Proceedings of the Kohimarama Conference. Archives reference: MA23 Box 8/10. Click on the image to enlarge or download.
The Kohimarama Conference of 1860 was the most important Māori-Crown gathering since 1840.
The conference was met under the backdrop of war in Taranaki and the growth of the Kīngitanga, the Māori King Movement. Full of drama, debate and deliberation, the hui ended with a unanimous resolution known as the Kohimarama Covenant. The agreement recognised both the Crown’s sovereignty and confirmed Māori rangatiratanga.
In 1860, fighting over a disputed land transaction broke out between Māori and British troops at Taranaki. To convince Māori leaders to support the Government and to reject the Kīngitanga, Governor Thomas Gore Browne called rangatira to Kohimarama, Auckland. Over three weeks, the Treaty of Waitangi was debated by at least 200 rangatira, including many who had signed it. However, there were notable absences, such as leaders from Waikato, Taranaki, and the South Island.
The rangatira discovered that they had a different understanding of the Treaty to the Crown. Governor Browne and his translator, Donald McLean, appealed to the humanitarianism and sacredness of the Treaty. In doing so they played down the transfer of power written in the English version. A number of Māori leaders voiced their support for the Government and the authority of the Queen, but equally defended their rights as confirmed in the document. Despite the different understandings, both parties declared their commitment to the Treaty.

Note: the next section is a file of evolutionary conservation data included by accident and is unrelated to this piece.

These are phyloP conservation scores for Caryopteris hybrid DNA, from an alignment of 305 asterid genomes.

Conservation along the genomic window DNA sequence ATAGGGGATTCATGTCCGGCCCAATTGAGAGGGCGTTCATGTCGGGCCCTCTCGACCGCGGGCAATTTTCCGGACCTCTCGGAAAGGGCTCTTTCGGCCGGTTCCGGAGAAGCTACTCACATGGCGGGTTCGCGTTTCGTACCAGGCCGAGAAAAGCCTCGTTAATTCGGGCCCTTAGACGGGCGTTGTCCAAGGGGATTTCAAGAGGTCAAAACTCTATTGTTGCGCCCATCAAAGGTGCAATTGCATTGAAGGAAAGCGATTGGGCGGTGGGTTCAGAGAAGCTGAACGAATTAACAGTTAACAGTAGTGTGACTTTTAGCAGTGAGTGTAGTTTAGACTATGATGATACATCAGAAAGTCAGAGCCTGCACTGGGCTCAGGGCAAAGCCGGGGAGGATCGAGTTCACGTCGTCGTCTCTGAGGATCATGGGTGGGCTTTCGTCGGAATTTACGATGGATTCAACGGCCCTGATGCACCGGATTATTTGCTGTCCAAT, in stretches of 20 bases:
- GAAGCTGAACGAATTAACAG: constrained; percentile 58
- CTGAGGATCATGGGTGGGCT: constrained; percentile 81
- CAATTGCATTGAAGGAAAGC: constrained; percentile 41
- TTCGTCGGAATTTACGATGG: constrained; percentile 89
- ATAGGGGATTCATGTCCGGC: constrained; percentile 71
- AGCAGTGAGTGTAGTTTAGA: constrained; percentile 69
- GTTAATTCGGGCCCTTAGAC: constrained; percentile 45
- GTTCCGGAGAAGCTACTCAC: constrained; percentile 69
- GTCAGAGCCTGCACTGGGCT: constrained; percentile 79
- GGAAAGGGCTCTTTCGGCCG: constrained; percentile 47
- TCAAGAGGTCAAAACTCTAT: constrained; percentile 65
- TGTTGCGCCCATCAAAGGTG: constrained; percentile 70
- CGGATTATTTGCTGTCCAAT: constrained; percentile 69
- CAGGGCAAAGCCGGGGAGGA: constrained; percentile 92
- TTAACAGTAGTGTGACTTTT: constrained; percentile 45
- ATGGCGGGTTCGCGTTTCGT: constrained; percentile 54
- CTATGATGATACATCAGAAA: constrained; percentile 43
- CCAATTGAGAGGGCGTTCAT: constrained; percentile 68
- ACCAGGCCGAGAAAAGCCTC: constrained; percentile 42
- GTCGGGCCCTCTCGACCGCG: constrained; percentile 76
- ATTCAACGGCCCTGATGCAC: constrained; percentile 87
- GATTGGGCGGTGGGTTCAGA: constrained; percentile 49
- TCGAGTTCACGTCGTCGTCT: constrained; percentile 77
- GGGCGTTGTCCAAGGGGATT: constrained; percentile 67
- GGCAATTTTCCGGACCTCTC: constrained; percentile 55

The final resolution of the conference was similar to formal consent. The Government, having mostly gained what they wanted from the conference, promised to hold further hui about sharing power, but no more were held. Meanwhile, rangatira believed their mana had been guaranteed by the conference. They thought that acknowledging the protective power of the Queen did not conflict with Māori authority over their traditional sphere of influence, and expected to play a greater part in decision-making. They were to be disappointed. As a result, Kohimarama became a point of reference for the expression of organised Māori protest in the years to come, and helped spread the Ngāpuhi idea of the Treaty as a solemn compact or covenant.
Archives New Zealand holds the original minute book of the Kohimarama Conference. It is written in the English language and is 300 pages long. Yet like the Treaty itself, the English and te reo Māori version of the proceedings are different. Both versions were widely circulated after the conference. The recipients are listed in another file at Archives New Zealand.